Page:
LONDON (Thomson Reuters Foundation) - Many firms adopted rainbow branding for Pride month but one in three of Britain’s 100 biggest companies did not mention LGBT+ policies in their annual reports, research showed on Friday.
Just 2% of FTSE 100 company reports referred to staff LGBT+ role models who are visibly out or a vocal ally, despite 17% changing their corporate logos on Twitter for Pride in June, said INvolve, a consultancy promoting workplace equality.
“It’s really important that companies demonstrate their commitment to diversity and inclusion at every opportunity,” Suki Sandhu, chief executive of INvolve, told the Thomson Reuters Foundation in emailed comments.
“They need to openly talk about their support for the LGBT+ community so that it becomes embedded in the fabric of their business.”
Workplace diversity is coming under the spotlight in Britain with 35% of gay, bisexual and transgender employees hiding their identities at work, according to LGBT+ advocacy group Stonewall.
Almost 4 million people – or 6% of the population – in Britain identify as LGBT+ and surveys suggest that more diverse workplaces make good business sense.
A growing number of companies are targeting the $4 trillion gay, bisexual and transgender global consumer market.
As more than 60 countries held Pride parades this year, Swedish furniture retailer IKEA released a rainbow version of its popular canvas bag and Calvin Klein sold 56 pound ($71) jock straps and boxers in five Pride-themed colors.
Listerine mouthwash and Absolut Vodka were on sale in rainbow bottles and Disney created rainbow Mickey Mouse ears.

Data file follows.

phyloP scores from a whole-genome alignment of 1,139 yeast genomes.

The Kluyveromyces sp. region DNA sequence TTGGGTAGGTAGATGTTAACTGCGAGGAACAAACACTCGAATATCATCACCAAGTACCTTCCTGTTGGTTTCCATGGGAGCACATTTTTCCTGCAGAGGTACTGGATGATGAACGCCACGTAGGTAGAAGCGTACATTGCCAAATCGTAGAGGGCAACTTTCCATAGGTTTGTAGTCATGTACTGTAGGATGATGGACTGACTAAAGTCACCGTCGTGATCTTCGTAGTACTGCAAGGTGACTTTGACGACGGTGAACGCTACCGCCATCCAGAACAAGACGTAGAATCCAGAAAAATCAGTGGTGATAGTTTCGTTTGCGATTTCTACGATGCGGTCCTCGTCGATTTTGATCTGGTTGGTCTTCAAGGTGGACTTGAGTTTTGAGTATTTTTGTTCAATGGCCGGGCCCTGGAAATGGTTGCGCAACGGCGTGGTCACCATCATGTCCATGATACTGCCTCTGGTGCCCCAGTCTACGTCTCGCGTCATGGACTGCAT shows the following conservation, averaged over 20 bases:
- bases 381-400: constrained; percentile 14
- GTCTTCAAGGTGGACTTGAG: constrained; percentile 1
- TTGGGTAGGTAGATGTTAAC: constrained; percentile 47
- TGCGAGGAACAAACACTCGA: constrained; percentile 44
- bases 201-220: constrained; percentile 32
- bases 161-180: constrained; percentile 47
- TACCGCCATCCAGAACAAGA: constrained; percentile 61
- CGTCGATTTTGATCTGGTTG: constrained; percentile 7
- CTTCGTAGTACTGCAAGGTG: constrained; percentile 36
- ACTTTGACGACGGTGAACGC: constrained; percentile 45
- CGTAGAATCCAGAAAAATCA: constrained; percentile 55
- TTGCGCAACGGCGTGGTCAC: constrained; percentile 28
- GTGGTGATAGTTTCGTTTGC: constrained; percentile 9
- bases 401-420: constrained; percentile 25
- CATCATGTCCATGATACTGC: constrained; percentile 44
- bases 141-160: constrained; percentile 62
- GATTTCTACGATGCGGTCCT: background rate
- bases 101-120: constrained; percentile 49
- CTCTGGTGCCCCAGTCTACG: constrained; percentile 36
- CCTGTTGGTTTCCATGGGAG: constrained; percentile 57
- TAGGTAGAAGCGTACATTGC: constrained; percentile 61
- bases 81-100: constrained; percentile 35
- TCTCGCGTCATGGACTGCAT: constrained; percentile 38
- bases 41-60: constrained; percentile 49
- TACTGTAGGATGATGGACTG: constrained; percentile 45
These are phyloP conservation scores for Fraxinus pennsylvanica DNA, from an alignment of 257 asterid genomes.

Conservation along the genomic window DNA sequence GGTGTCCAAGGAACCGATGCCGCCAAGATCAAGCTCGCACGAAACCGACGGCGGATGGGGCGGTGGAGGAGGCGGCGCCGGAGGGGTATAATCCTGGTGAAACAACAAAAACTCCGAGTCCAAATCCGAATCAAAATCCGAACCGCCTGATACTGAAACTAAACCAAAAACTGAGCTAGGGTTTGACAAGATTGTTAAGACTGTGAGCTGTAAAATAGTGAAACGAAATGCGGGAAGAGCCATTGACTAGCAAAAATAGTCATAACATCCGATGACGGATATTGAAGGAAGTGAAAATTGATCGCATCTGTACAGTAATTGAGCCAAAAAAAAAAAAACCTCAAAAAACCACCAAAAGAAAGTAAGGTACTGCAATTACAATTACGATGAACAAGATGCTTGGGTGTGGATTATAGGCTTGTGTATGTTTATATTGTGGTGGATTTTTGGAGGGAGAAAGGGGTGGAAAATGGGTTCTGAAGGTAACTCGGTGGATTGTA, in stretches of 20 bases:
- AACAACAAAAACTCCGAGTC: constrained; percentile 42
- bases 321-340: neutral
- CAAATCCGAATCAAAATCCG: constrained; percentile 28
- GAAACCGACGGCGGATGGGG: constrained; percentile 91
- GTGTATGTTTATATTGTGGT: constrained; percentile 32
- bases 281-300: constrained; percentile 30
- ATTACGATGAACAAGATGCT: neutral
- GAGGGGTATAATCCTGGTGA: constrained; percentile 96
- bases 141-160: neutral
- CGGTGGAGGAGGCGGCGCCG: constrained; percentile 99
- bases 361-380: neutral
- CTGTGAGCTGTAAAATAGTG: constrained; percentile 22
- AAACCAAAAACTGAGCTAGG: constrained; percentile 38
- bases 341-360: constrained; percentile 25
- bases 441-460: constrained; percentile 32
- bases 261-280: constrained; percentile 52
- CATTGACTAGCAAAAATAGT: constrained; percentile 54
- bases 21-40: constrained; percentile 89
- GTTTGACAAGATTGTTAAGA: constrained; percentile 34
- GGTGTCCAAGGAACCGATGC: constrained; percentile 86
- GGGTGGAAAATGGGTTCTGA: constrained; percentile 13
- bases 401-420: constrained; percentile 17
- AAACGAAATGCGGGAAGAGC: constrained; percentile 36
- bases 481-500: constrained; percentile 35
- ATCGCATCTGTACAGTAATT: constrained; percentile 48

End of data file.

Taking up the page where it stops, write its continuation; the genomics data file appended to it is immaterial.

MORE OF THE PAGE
Firms also need to prove their commitment to inclusion with anti-discrimination policies, benefits for LGBT+ partners and by addressing pay gaps, business experts said.
“Investors are getting much more interested in asking the right questions on this,” said Iain Anderson, head of Cicero Group, a political risk consultancy.
“Serious institutional money is moving towards companies which are ‘leaning in’ as opposed to those who do nothing.”
Britain’s Trades Union Congress, which represents more than 5.5 million employees, said in May that seven out of 10 LGBT+ staff reported being sexually harassed at work.
The INvolve analysis showed progress - as only half of FTSE 100 companies mentioned LGBT+ matters in their annual reports five years ago - but there is more work to be done, said Ian Johnson, chief executive of Out Now consultancy.
“Companies need to step back from Pride month and look at the year as a whole,” said Johnson, whose firm works with businesses on LGBT+ issues.
“Support for LGBT+ people is not a temporary thing; it’s something you need to be committed to 24/7, 365 days a year.”
Reporting by Hugo Greenhalgh @hugo_greenhalgh; Editing by Katy Migiro. Please credit the Thomson Reuters Foundation, the charitable arm of Thomson Reuters that covers humanitarian news, women's and LGBT+ rights, human trafficking, property rights, and climate change. Visit news.trust.org